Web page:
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Alexandria’s Space Kid: Hudson Merrick Involved in Historic Outer Space Mission

Alexandria’s Hudson Merrick is going to take a selfie in space. Read about his roles in Embry-Riddle Aeronautical University’s latest space mission, the EagleCam CubeSat camera system.

Hudson Merrick. (Courtesy photo

Alexandria, VA – Alexandria’s Hudson Merrick is going to take a selfie in space. At least that is part of what he and 19 other carefully selected students at Embry-Riddle Aeronautical University’s are attempting in the latest space mission, the EagleCam CubeSat camera system. The first of its kind, this student-led project aims to snap a third-person “selfie” of a lunar lander touching down on the moon.

“Currently an undergrad majoring in Aviation Business Administration at Embry-Riddle Aeronautical University, Alexandria native Hudson Merrick is playing a key role in the historic space mission to send the first-ever student project to the moon, and take a ‘selfie’ of the space craft as it touches down on the lunar surface,” shares Mike Cavaliere, news manager at Embry-Riddle Aeronautical University.

On the Financial Management team for EagleCam, Hudson’s responsibilities include budget management, acquiring funding, ordering equipment, and social media outreach.

Snapping a photo on the moon

The aim of the EagleCam mission is to acquire a photograph as well as gather data. The students will design a camera, which will hitch a ride on the NovaC Lunar Lander, detaching right before the lander touches down. The camera will then snap a third-person-perspective photo of the lander touching down and transmit that photo via wifi (the first documented case of wifi transmission on the moon) to the lander to be transmitted back to earth.

Beyond just the selfie and the first wifi transmission, the ultimate goals of the mission reach beyond to analysis and outreach—collecting data and transmitting that information to museums and schools for use; a reconstruction of the 360 degree view where the NovaC will land; a measurement of the temperature of the lunar surface; an analysis of how the rocket spreads lunar dust upon landing; and a removal of lunar dust samples for research.

The launch of the NovaC Lunar Lander and EagleCam is scheduled for October of 2021, but Embry-Riddle’s Dr. Henderson assures, “This project will last much longer than October 2021… We’re collecting enough data for Ph.D. students to analyze for the next decade.”

This graphic shows how the project is supposed to work. (Image: Embry-Riddle)

How Alexandria Influenced Hudson’s Career Path

Hudson dabbles in photography and says what excites him about this project is the opportunity to “take photos that other people can’t,” but before attending Embry-Riddle Aeronautical University, Hudson grew up in Alexandria. “It’s a great place to grow up, getting to explore Old Town, the waterfront, and King Street.” He reminisces on growing up in the town, walking around with his dad, going to the airport, and simply experiencing the community in Alexandria. “Everyone’s very friendly,” states Hudson.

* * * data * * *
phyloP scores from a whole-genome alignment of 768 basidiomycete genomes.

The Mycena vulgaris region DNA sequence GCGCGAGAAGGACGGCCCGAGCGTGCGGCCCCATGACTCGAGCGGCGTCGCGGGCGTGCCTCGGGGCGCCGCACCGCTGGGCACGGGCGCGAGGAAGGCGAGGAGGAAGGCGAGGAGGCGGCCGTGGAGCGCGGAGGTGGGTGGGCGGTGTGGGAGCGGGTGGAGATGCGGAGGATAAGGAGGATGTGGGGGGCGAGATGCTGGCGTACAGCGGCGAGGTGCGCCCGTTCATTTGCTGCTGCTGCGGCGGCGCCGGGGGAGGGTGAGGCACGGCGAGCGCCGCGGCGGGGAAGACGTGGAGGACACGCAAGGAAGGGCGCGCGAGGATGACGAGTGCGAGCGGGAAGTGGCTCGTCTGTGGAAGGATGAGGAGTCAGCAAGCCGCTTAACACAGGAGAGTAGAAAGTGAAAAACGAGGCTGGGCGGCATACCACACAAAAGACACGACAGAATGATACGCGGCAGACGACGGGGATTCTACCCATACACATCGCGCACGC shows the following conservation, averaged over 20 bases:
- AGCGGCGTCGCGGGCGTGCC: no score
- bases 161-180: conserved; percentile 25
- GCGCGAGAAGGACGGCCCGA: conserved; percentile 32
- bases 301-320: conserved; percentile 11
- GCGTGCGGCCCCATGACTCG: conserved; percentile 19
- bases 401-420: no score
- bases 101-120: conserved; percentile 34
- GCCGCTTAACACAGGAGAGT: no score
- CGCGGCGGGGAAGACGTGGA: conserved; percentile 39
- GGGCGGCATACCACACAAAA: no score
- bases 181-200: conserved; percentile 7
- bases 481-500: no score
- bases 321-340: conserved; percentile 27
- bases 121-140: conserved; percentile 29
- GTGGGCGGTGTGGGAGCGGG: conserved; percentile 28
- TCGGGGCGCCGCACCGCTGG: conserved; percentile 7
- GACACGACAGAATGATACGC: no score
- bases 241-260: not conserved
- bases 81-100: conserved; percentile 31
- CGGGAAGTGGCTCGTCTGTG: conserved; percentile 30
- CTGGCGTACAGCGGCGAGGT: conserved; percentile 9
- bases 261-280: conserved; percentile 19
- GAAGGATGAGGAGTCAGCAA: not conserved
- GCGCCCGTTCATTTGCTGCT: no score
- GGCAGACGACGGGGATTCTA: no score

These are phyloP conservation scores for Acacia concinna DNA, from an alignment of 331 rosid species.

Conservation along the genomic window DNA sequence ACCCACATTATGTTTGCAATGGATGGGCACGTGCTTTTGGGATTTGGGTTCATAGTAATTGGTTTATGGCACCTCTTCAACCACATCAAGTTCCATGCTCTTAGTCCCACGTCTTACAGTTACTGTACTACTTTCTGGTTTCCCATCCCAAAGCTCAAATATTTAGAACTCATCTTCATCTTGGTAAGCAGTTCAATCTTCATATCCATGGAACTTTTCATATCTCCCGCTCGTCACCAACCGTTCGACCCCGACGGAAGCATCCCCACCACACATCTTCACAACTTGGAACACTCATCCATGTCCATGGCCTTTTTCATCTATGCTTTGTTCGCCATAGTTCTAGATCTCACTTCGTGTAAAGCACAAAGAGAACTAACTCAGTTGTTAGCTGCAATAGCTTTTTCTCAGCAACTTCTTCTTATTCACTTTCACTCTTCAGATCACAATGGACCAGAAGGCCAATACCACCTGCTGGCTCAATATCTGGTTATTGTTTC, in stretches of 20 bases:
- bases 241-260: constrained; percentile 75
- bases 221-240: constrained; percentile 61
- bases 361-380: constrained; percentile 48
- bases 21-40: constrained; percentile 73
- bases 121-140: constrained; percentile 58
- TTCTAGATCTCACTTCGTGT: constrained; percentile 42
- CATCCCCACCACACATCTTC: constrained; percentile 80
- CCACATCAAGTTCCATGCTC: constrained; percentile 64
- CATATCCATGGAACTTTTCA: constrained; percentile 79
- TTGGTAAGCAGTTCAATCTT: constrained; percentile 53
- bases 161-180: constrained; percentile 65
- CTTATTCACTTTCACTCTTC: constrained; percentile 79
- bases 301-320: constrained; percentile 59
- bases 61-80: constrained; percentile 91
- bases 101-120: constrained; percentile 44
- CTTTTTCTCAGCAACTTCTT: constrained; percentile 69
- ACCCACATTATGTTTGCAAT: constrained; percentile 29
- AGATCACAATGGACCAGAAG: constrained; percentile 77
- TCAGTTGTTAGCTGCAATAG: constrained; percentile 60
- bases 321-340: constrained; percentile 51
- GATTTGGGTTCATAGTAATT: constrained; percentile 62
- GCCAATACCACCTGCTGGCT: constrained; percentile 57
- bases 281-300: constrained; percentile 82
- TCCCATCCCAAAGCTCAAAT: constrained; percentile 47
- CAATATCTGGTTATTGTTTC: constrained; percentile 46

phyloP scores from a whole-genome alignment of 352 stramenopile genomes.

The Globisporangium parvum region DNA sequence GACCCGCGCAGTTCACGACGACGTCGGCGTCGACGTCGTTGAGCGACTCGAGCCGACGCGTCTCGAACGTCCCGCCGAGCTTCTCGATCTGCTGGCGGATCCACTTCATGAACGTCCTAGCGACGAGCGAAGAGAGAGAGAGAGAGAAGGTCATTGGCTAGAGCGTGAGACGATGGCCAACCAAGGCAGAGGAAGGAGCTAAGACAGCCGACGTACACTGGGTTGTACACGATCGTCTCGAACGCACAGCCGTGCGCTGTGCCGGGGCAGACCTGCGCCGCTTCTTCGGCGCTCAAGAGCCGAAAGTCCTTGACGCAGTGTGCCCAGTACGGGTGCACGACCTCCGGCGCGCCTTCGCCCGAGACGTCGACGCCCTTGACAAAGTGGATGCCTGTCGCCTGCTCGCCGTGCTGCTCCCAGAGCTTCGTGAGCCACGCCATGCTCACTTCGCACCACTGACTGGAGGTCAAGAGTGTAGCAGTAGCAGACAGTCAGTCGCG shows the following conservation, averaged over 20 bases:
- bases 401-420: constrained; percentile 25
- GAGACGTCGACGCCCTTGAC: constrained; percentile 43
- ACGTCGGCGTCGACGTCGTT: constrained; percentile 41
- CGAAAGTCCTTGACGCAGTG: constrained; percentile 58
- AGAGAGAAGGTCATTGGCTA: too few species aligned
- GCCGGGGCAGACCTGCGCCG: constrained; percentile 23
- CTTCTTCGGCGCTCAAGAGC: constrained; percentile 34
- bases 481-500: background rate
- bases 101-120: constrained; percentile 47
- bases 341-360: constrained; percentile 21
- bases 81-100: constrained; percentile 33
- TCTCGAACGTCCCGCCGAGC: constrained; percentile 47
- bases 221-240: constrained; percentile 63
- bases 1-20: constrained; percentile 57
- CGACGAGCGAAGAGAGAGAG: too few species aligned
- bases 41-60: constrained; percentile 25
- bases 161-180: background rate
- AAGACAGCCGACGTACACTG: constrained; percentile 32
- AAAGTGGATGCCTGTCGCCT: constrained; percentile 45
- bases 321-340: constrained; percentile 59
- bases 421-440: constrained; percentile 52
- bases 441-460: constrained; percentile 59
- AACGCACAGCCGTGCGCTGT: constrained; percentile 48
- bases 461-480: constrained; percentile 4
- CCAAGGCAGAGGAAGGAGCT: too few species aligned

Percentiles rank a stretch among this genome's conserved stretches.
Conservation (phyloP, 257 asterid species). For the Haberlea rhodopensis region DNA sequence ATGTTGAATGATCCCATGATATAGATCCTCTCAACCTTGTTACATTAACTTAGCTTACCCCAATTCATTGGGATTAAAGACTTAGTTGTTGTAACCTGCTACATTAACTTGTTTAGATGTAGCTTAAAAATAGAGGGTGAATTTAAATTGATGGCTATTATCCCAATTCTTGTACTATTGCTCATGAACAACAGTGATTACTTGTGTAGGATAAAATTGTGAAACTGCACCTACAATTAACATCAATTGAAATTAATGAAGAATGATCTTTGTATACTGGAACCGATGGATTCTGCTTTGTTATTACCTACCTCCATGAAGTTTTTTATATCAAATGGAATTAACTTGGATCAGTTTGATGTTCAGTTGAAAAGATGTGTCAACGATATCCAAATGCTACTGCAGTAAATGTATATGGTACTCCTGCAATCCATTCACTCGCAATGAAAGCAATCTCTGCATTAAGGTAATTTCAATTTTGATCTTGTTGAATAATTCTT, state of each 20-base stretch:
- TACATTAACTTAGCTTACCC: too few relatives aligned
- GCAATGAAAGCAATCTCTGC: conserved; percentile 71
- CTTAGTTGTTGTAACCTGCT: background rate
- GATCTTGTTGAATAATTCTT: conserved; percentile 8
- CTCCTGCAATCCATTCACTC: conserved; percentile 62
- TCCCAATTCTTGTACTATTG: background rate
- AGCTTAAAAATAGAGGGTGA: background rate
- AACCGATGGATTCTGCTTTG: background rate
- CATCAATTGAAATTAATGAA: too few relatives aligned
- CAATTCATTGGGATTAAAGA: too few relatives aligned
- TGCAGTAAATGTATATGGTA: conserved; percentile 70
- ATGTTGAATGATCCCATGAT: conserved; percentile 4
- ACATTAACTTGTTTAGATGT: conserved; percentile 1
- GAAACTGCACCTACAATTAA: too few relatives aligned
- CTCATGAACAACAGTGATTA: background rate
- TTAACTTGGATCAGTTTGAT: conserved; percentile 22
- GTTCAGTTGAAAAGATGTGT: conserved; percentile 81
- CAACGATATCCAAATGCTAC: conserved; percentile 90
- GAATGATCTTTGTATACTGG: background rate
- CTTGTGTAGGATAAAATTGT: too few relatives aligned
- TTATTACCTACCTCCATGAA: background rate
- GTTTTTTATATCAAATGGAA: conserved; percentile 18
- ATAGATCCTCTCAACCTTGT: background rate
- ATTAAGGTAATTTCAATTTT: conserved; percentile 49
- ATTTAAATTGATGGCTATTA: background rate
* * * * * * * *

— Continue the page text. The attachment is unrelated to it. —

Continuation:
Growing up in a town saturated with aeronautical influences, it is no surprise Hudson was drawn to aviation. Growing up, fascinated by all forms of transportation, Hudson wanted to become a commercial pilot. “One thing you can’t not notice is the planes flying into Reagan,” Hudson proclaims of Alexandria. This fascination prompted him to acquire his private pilot’s license while learning from flight instructors at the Manassas Regional Airport.

Considered among the best in aviation universities, it is easy to see how Embry-Riddle attracted Hudson. The university allows him to pursue his studies while also gathering flight training and certifications. Now pursuing a degree in Aviation Business Administration, Hudson is passionate about “the ins and outs of how the aviation industry works” and “corporate aviation and chartering.”

Raising Money

Although an exciting prospect for posterity, the EagleCam project cannot be fulfilled without support. The team at Embry-Riddle are functioning under 100% philanthropic efforts. They seek grants and donors, and desire to go well beyond the minimum funding requirement for the mission. “We were challenged by Intuitive Machines, and as the world leader in aviation, we want to extend that challenge to students to reach back to their old high schools,” says Dr. Henderson. To further their efforts, please donate to their cause at

Another member of the team working on the camera build.(Photo: Embry-Riddle)

“It’s been incredible to see how this team has come together,” exclaims Hudson. “I never thought I’d be a part of something as important as this.” He leaves words of wisdom for the kids of Alexandria today with dreams as big as his, “Never think you can’t do something incredible like this.”

When asked if he ever anticipates returning to his hometown, Hudson says, “The Alexandria-DC area is on my list of places I want to live. There is a large amount of corporate aviation traffic.” Currently in pursuit of an MBA in aviation management, Hudson has a while before he will return to Alexandria, but he says, “studying for my MBA excites me.”

For now, Hudson will continue making Alexandria proud as a successful student at Embry-Riddle and will no doubt continue making history.

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